Noting that Mueller is still an employee of the Justice Department, House Judiciary Committee Chairman Jerry Nadler said Trump’s claim of executive privilege could succeed in delaying the House’s efforts to access Mueller ’ s report and hear his testimony .

“Is this going to be settled tonight?” asked yours truly.

“It’s ongoing discussions,” replied Correa. “It may not be settled until the day of the hearing.”

Rep. Debbie Mucarsel-Powell (D-FL) is a freshman member of the Judiciary Committee. She’d likely be one of the last members to question Mueller, due to her lack of seniority. Reporters asked if she’d be allowed to question Mueller.

“We are talking on the format. We haven’t decided yet,” replied Mucarsel-Powell. “We’re still negotiating with Mueller’s team on the timing and how much time we’re going to have.”

Rep. Sheila Jackson Lee (D-TX) is one of the most outspoken members on the Democratic side of the aisle. She rarely shies away from a reporter’s question in the hall or a TV camera. But not Wednesday night. Jackson Lee headed straight for the elevator.

“We are preparing for a full hearing with Mr. Mueller,” said Jackson Lee matter-of-factly as she slid into an elevator, the door closing on cue.

And it’s not just Democrats who are perturbed.

“I’m really irritated,” said Judiciary Committee member Rep. Debbie Lesko (R-AZ), who just joined the House 14 months ago. “I don’t even get to question him? This is just plain wrong. I’ve been elected just like anybody elsewhere and for the leadership in the committee to decide that only certain members and certain members even on (the Democratic side) of the aisle – that’s just plain wrong.”

Confusion hangs over Mueller testimony, as Dems plan marathon hearings

Confusion hangs over Mueller testimony, as Dems plan marathon hearings House Democrats are planning to turn former Special Counsel Robert Mueller’s highly anticipated congressional testimony next week into a marathon string of hearings, setting the stage for what could be hours of back-to-back questioning by dozens of lawmakers in public and closed-door settings. require(["medianetNativeAdOnArticle"], function (medianetNativeAdOnArticle) { medianetNativeAdOnArticle.getMedianetNativeAds(true); }); A number of details, though, are still being ironed out, with the scheduled hearing just a week away.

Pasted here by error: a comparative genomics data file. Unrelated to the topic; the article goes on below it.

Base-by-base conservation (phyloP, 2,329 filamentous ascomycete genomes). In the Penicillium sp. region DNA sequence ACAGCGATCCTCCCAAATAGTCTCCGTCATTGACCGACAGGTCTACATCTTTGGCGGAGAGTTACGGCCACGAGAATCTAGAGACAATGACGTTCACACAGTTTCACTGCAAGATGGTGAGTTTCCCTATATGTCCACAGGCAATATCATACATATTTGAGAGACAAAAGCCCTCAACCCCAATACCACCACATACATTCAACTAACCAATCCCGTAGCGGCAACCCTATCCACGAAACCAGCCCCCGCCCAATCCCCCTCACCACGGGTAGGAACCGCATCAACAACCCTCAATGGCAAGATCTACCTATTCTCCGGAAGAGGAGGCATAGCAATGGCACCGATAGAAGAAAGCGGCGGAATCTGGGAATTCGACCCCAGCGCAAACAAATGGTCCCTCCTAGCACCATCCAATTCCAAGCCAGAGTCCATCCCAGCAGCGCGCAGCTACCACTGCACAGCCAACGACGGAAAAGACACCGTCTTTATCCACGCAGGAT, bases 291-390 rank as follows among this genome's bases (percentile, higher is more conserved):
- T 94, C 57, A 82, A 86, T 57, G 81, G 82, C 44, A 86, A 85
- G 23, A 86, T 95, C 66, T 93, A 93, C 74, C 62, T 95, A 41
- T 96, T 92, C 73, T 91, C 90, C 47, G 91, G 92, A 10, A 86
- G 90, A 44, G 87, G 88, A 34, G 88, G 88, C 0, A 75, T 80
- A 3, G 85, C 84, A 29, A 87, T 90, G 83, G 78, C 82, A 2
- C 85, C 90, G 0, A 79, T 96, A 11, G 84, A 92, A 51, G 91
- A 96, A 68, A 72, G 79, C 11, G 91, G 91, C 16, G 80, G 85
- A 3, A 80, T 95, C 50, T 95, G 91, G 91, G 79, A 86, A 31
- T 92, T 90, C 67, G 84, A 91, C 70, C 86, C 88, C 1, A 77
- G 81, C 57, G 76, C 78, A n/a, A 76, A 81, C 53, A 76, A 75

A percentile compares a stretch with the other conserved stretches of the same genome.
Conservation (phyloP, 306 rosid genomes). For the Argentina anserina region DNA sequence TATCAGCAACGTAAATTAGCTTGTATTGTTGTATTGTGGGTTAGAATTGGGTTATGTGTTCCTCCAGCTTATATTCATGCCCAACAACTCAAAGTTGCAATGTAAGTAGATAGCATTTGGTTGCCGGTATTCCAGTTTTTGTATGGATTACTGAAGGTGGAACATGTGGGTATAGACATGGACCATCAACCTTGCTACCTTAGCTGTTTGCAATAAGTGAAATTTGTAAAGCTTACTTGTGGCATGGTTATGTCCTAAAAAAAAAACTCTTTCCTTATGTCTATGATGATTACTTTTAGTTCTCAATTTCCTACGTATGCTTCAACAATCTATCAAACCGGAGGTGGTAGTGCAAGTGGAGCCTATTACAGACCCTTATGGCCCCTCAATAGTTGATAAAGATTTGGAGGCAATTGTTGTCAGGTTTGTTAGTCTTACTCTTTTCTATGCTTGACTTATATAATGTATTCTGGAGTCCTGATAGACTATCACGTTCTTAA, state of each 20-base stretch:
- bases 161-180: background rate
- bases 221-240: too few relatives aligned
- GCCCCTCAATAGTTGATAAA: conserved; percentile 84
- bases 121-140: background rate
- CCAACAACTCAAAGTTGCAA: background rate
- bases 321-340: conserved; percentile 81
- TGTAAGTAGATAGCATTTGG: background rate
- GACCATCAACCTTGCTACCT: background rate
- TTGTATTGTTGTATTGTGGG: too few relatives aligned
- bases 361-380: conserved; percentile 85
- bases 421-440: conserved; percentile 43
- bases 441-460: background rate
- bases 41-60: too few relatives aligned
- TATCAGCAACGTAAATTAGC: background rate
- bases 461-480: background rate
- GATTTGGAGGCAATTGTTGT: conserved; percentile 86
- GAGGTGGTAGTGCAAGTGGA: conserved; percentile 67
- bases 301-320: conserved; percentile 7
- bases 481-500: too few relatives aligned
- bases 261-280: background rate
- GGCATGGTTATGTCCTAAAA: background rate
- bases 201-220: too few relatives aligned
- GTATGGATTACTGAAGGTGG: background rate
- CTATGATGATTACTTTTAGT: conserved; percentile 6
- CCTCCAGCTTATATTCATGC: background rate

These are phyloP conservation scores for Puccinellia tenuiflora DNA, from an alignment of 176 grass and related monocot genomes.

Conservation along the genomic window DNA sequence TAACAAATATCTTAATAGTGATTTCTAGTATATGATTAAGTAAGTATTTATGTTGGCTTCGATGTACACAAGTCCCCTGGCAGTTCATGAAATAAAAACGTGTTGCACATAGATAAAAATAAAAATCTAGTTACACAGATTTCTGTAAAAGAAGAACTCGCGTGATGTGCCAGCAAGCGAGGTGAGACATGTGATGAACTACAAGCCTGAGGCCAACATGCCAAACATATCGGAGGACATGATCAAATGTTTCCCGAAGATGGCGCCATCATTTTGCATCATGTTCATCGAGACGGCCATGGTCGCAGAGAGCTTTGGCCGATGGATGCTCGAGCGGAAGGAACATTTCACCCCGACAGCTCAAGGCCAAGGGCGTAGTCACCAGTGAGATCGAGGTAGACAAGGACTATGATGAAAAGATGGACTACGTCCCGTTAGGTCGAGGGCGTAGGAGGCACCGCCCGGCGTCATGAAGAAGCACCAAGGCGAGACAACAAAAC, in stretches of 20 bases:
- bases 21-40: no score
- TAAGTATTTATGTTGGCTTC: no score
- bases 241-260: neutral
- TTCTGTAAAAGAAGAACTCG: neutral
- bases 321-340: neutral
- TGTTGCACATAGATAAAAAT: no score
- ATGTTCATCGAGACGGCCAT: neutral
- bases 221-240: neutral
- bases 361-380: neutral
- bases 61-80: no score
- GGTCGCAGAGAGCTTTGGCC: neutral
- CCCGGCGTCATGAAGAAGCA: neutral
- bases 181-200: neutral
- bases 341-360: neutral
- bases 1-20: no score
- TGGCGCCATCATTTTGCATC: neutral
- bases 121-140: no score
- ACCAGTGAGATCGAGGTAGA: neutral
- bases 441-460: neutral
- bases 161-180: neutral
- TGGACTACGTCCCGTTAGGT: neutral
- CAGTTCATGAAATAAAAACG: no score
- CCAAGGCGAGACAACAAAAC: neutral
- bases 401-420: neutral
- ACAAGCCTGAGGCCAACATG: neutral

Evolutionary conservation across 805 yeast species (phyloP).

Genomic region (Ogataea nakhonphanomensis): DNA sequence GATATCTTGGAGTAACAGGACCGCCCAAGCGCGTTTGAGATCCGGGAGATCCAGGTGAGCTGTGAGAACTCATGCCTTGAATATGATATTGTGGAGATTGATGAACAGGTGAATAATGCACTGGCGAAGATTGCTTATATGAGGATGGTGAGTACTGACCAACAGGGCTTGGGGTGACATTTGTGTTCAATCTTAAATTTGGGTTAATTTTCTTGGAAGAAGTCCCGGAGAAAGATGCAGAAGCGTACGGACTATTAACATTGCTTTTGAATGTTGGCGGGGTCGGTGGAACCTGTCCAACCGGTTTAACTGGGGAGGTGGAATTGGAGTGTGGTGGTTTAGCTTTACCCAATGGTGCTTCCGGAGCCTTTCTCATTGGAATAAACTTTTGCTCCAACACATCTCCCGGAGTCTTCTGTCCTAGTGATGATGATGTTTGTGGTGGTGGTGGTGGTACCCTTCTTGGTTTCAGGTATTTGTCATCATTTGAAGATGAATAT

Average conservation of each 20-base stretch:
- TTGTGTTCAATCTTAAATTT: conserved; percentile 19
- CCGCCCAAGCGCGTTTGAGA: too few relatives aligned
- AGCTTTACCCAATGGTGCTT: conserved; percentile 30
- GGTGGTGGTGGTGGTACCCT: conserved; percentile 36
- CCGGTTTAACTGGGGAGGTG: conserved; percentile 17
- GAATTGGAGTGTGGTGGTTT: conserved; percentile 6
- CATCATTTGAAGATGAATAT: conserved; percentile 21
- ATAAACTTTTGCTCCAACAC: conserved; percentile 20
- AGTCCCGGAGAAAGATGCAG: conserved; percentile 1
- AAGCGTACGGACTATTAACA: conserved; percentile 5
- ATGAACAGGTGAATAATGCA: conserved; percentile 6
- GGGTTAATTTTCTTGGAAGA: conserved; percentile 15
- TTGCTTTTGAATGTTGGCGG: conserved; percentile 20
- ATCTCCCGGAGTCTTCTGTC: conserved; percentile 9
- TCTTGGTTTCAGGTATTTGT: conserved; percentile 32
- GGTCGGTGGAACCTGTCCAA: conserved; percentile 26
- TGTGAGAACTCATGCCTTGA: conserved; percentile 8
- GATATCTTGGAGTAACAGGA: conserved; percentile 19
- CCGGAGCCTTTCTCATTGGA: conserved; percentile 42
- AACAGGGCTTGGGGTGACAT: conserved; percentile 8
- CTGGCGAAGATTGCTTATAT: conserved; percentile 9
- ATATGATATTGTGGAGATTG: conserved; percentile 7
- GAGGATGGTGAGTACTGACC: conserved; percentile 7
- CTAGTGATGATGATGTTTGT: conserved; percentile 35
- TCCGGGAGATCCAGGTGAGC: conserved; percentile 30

In a May statement, Mueller said any testimony would not reveal information that has not already been made public in the special counsel report. Meanwhile, Democrats openly backing impeachment proceedings for Trump are reportedly banking on Mueller ' s testimony to give their cause a boost.

Robert S . Mueller Special Counsel United States Department of Justice Washington, D.C. 20024. Re: Request for Testimony on Alleged Obstruction of Justice. Further, we all agree that your office and the Congressional Committees have received the full cooperation and testimony of both present

Rep. Martha Roby (R-AL) tried to engage Judiciary Committee Chairman Jerry Nadler (D-NY) on the issue during a meeting of the panel Thursday morning.

“Could you lay out for us what exactly, with respect to the Muller hearing next week, what exactly you agreed to and why you agreed to it?” asked Roby.

Nadler finally responded after a pregnant and awkward pause.

“I’m not going to comment on that at this hearing. It is beyond the scope of this hearing,” replied Nadler.

The consternation for this hearing anyway, exacerbated by the time constraints. House Speaker Nancy Pelosi (D-CA) said she wouldn’t infuse herself into the debate in an effort to preserve the institution’s rules or to broker an agreement.

“I wish we had more time. But I’m glad we have the time we have,” said Pelosi. “On distribution of timing in committees, I’ll leave that up to the chairmen.”

So, Mueller is coming next Wednesday. The politics of having Mueller come could be right or wrong. The policy stances of Democrats and Republicans on the Russia probe could be right or wrong.

And if they only stick to two hours for each committee – thwarting many members from asking questions under House rules, the procedure is wrong.

Trump to hold 2020 rally on day of Mueller's testimony.
President Donald Trump will be holding a campaign rally in North Carolina on July 17 — the day that former special counsel Robert Mueller is expected to testify before Congress. Trump's reelection campaign has announced he will host a "Keep America Great" rally at Williams Arena in Greenville that evening. Mueller is scheduled to publicly testify before the House Judiciary and Intelligence committees. Democrats are hoping to draw more attention to the report that Mueller gave to the Justice Department in March. It detailed Russian interference in the 2016 presidential election and reviewed several episodes in which Trump tried to influence Mueller's probe.